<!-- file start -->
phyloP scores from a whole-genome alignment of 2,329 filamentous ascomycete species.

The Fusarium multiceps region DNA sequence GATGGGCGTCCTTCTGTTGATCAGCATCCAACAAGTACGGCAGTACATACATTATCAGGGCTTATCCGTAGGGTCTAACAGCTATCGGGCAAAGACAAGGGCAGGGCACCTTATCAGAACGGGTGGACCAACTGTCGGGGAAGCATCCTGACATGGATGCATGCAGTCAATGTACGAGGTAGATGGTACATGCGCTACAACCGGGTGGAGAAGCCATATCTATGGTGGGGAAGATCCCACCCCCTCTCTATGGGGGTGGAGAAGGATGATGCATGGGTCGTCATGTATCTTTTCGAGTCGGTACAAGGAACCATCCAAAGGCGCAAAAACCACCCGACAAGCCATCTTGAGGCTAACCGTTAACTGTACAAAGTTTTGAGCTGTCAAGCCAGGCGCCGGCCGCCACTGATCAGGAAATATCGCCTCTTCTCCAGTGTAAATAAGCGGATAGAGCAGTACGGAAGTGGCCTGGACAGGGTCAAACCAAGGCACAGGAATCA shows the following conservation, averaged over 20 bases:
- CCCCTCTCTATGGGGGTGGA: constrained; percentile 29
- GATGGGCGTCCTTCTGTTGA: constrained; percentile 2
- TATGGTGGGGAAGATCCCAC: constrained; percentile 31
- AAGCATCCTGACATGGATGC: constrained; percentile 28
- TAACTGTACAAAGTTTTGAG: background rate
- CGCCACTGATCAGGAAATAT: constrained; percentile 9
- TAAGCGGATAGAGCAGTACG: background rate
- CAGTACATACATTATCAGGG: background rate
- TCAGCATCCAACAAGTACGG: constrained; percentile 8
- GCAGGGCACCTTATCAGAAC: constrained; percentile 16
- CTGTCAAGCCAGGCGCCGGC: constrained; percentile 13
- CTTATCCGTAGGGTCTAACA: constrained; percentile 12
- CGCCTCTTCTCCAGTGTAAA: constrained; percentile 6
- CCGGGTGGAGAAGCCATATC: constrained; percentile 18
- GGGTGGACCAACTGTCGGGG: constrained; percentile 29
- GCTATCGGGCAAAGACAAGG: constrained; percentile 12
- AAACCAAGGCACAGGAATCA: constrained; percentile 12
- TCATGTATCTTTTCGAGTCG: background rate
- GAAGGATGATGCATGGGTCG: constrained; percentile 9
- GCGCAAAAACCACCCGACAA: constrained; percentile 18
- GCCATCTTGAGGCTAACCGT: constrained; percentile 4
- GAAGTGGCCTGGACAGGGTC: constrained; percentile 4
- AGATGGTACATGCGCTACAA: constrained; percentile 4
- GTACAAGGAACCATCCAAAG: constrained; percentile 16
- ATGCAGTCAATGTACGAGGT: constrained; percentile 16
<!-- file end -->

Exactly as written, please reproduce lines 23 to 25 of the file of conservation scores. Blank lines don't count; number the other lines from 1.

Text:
- GCCATCTTGAGGCTAACCGT: constrained; percentile 4
- GAAGTGGCCTGGACAGGGTC: constrained; percentile 4
- AGATGGTACATGCGCTACAA: constrained; percentile 4